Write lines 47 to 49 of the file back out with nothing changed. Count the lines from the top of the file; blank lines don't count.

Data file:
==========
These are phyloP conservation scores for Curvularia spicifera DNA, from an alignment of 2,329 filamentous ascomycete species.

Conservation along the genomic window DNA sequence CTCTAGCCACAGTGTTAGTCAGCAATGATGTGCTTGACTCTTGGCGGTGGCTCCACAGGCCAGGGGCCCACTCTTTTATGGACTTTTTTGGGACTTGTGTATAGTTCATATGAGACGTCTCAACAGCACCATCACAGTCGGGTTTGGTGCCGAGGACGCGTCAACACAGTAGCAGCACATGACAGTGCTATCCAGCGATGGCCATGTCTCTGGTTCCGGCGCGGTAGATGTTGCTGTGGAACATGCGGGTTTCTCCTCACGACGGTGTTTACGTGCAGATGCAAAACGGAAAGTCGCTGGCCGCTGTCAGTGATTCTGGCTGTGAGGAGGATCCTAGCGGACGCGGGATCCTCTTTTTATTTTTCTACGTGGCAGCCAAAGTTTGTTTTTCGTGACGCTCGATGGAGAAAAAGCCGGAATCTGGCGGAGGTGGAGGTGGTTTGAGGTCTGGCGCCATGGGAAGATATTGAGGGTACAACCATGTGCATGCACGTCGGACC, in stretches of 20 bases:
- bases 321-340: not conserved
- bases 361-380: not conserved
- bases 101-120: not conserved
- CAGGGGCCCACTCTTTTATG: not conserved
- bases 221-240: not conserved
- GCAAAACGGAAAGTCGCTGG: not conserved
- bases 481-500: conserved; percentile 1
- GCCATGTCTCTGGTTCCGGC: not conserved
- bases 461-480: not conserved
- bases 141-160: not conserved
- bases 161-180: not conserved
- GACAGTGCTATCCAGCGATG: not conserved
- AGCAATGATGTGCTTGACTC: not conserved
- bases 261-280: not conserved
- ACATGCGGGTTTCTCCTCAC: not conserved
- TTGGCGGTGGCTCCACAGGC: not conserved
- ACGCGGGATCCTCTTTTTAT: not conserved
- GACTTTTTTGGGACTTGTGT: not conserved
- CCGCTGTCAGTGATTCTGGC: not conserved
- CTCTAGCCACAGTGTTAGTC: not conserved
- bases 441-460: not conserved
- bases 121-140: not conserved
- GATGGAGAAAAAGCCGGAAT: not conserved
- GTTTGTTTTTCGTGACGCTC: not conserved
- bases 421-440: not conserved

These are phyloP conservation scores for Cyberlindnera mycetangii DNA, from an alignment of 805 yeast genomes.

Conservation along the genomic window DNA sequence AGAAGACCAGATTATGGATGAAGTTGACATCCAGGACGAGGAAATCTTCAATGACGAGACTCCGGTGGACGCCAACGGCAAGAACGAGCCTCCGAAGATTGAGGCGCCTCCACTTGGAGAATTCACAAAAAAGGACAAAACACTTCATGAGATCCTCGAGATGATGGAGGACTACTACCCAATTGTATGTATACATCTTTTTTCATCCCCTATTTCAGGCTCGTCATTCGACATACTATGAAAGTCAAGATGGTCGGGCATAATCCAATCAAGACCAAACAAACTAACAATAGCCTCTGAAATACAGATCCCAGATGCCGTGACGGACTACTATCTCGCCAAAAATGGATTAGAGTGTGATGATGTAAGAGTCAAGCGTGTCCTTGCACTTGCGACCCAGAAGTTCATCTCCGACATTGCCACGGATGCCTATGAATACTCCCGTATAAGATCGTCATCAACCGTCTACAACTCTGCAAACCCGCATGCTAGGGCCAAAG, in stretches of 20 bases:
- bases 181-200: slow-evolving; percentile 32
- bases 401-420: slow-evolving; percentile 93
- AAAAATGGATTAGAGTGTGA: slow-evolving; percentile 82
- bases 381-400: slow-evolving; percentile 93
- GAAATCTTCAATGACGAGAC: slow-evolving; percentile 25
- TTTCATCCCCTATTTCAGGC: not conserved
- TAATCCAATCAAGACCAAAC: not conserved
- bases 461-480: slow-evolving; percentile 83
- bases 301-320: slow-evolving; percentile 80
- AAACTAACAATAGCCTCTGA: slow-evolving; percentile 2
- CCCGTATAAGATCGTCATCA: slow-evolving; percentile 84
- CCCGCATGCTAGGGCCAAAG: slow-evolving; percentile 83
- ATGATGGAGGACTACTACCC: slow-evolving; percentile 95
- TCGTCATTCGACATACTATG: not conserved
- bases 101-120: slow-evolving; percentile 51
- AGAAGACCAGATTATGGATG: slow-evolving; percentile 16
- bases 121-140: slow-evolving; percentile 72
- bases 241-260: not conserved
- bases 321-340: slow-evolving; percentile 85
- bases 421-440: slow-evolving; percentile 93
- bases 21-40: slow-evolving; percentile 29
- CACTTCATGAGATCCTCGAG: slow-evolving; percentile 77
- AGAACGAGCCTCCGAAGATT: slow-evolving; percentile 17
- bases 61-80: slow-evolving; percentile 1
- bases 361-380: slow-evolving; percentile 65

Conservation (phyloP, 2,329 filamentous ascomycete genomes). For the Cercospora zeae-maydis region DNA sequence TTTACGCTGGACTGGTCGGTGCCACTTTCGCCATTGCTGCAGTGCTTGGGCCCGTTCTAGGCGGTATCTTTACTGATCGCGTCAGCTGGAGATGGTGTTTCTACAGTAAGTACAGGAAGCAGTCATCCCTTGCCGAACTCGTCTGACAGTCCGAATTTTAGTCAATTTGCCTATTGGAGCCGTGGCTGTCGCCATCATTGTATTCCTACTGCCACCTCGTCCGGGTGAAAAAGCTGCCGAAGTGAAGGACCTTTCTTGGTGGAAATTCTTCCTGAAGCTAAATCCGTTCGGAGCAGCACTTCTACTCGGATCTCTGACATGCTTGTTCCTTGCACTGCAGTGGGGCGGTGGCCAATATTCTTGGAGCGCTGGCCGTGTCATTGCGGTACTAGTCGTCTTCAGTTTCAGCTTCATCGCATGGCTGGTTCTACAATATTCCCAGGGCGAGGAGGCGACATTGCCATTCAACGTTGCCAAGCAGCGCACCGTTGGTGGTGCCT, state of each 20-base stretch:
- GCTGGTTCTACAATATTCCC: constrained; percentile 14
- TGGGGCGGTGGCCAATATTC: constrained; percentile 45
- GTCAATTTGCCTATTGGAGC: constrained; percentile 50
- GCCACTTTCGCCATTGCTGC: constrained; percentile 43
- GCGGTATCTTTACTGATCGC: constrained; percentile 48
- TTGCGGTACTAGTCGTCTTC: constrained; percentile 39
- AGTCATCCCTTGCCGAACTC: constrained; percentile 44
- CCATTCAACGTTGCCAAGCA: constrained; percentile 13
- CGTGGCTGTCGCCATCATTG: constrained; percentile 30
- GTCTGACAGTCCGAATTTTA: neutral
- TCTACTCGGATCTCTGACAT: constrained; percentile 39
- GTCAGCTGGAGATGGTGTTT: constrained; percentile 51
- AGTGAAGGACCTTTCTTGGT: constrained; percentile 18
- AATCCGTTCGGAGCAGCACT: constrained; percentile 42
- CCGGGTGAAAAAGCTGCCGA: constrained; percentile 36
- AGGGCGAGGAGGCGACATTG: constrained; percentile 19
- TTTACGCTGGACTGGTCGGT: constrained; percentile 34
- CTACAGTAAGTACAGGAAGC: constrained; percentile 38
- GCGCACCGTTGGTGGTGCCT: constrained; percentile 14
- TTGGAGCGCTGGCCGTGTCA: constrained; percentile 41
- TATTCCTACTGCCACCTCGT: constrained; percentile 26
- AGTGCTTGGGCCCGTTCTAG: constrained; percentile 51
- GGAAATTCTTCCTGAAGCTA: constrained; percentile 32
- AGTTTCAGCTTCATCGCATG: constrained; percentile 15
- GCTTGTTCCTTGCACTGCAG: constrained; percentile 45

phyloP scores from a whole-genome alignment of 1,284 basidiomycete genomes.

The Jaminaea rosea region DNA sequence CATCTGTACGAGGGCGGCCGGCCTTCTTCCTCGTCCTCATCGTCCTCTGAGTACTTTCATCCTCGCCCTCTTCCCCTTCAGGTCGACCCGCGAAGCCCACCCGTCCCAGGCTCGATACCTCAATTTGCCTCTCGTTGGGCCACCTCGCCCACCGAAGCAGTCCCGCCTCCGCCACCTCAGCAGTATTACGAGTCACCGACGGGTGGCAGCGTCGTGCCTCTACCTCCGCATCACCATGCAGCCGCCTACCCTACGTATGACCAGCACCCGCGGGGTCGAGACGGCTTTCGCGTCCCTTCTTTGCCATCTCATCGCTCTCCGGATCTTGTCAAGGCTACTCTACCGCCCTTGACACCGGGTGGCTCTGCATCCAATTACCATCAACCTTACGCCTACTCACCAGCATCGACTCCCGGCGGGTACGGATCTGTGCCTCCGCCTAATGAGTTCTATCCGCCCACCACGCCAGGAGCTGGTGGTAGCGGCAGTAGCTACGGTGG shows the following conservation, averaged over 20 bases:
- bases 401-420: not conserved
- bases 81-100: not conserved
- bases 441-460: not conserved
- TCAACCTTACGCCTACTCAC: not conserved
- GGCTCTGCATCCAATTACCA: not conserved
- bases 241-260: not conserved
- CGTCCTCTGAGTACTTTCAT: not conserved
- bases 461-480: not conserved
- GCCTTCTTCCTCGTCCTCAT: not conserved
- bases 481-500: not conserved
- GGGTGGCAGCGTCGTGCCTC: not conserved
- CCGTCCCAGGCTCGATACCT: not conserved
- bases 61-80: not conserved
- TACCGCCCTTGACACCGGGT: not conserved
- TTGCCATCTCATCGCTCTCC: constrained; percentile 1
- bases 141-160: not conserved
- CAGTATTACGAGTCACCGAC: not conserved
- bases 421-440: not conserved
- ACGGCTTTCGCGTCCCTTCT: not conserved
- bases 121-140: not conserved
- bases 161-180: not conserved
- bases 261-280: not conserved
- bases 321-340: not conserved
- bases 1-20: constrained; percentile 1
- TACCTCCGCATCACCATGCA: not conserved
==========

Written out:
- bases 241-260: not conserved
- bases 321-340: slow-evolving; percentile 85
- bases 421-440: slow-evolving; percentile 93